Leaving Fairbanks on the morning train, you arrive at the park station about 2 o’clock in the afternoon. There you are met by a string of Studebaker automobiles operated by the Mt. McKinley Tourist and Transportation Company. After your baggage has been loaded into a truck and you are comfortably seated in the car the ten-mile ride to the company’s base camp at Savage River begins. After you have gone about two miles you come to the headquarters of Harry Karstens, Superintendent of the Park. The group of log cabins set in the encircling mountains and surrounded by a heavy growth of spruce presents a picturesque appearance. There you are asked to register in order that a record may be kept of all visitors into the park.
The rest of the ride to the camp is made over fine roads, and the automobile goes through rolling hills heavily wooded only to shoot out into the open country, giving at all times a pleasant variety to the trip. Always the high mountains of the great range stand out in relief.
Upon arrival at the camp, you are pleasantly delighted; it is built in a sort of basin on a high plateau, and towering not far away are rugged peaks. Too, the appearance of the camp, so modern and clean is refreshing for out in the wilderness you did not expect anything like it. It is situated not far from the Savage River, and fresh running water is supplied at all times by a hydraulic ram. The main buildings, the kitchen, dining room, and social hall are connected.
The chef, William Phinn, has a well-merited reputation for excellent cooking. The dining room has four long tables, and unlike the ordinary camp, chairs are used instead of benches. You sit down at a table that is covered with snowy linen and napkins – articles scarcely looked for in the wilderness. The social hall has a fine floor for dancing and orthophonic victrola. Tabes are provided for those who care to play cards.
You register as you would at any hotel and are escorted to a tent. The tents are set along regular streets and each will house two persons comfortably as they are 10 feet by 12 feet in size. Two cots are placed in each; board floors and frames keep out the moisture. Hot water is brought to you in the tent each morning. It is camping deluxe.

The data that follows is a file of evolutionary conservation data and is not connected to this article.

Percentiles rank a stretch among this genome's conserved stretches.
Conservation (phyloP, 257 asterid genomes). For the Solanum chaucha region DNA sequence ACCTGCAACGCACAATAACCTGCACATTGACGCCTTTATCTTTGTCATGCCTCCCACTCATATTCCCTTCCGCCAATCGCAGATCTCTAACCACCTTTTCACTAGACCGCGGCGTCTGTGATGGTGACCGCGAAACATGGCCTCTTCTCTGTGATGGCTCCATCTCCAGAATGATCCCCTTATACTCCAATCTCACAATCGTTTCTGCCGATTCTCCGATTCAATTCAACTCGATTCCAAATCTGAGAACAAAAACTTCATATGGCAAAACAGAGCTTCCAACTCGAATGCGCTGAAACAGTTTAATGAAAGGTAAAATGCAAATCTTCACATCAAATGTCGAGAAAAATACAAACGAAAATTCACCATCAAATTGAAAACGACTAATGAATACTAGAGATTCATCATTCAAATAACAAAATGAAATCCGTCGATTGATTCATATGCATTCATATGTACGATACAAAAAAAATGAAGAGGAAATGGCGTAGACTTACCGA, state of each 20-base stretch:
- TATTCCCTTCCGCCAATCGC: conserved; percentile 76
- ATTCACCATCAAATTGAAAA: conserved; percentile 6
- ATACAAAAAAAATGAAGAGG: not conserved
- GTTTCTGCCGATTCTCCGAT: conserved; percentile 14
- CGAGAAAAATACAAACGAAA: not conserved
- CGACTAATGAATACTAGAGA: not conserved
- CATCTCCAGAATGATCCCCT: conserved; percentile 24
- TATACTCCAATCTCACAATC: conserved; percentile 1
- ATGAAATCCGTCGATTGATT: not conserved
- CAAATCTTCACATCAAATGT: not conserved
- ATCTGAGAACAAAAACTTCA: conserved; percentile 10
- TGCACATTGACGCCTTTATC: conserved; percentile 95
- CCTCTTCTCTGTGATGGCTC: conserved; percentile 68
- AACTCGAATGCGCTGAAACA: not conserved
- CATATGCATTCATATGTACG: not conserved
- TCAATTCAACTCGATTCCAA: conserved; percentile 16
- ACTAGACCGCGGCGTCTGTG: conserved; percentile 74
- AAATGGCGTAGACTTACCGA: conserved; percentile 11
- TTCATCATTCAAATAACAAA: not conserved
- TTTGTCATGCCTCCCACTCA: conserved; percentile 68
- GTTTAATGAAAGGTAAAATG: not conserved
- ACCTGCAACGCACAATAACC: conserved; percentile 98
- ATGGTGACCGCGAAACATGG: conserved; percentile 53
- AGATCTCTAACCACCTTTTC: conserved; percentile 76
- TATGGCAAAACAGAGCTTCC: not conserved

Back of the main group of buildings is the corral in which 27 horses are kept for those who wish to make side trips. They were brought from Montana by J. A. Galen, Vice-President of the company. The western effect is carried out by Galen, and for the entertainment of camp visitors, he has two bucking broncos which he rides. Brought from Yellowstone Park are two old-fashioned stagecoaches which are used in going to the head of the Savage River.
Or, if you care to, you may go to the head of the river in a Ford. There is no road, but the river bed is smooth and a great deal of fun is had in fording the stream and crossing bars. You most probably will see an abundance of wild game. On a trip up the Savage last week hundreds of caribou were seen, together with many sheep, a wolverine, and a grizzly bear with two cubs. Fox are so plentiful that at times they play around the camp. Recently a large band of sheep came down the hills about a quarter of a mile from the camp, crossed the plain, and ascended the hill on the other side. On a clear day, you get a wonderful view of that giant of mountains, Mt. McKinley. For those who wish to make longer and even more interesting trips into the park, competent guides, saddle horses, and pack horses are provided.
Fairbanks Daily News-Miner,
“Trip Into Park Ideal Vacation,” July 15, 1926
It is easy to see how this man of many skills loved his job at Savage Camp. He often said that the job at Savage River was “loves labor lost.”27 It was not a labor to him – it was love. His whole family was involved. His wife, Anna, would not only transport visitors in touring cars, but she also worked as a cook; and their daughter, Frances, would follow the help around and pitch in wherever she could.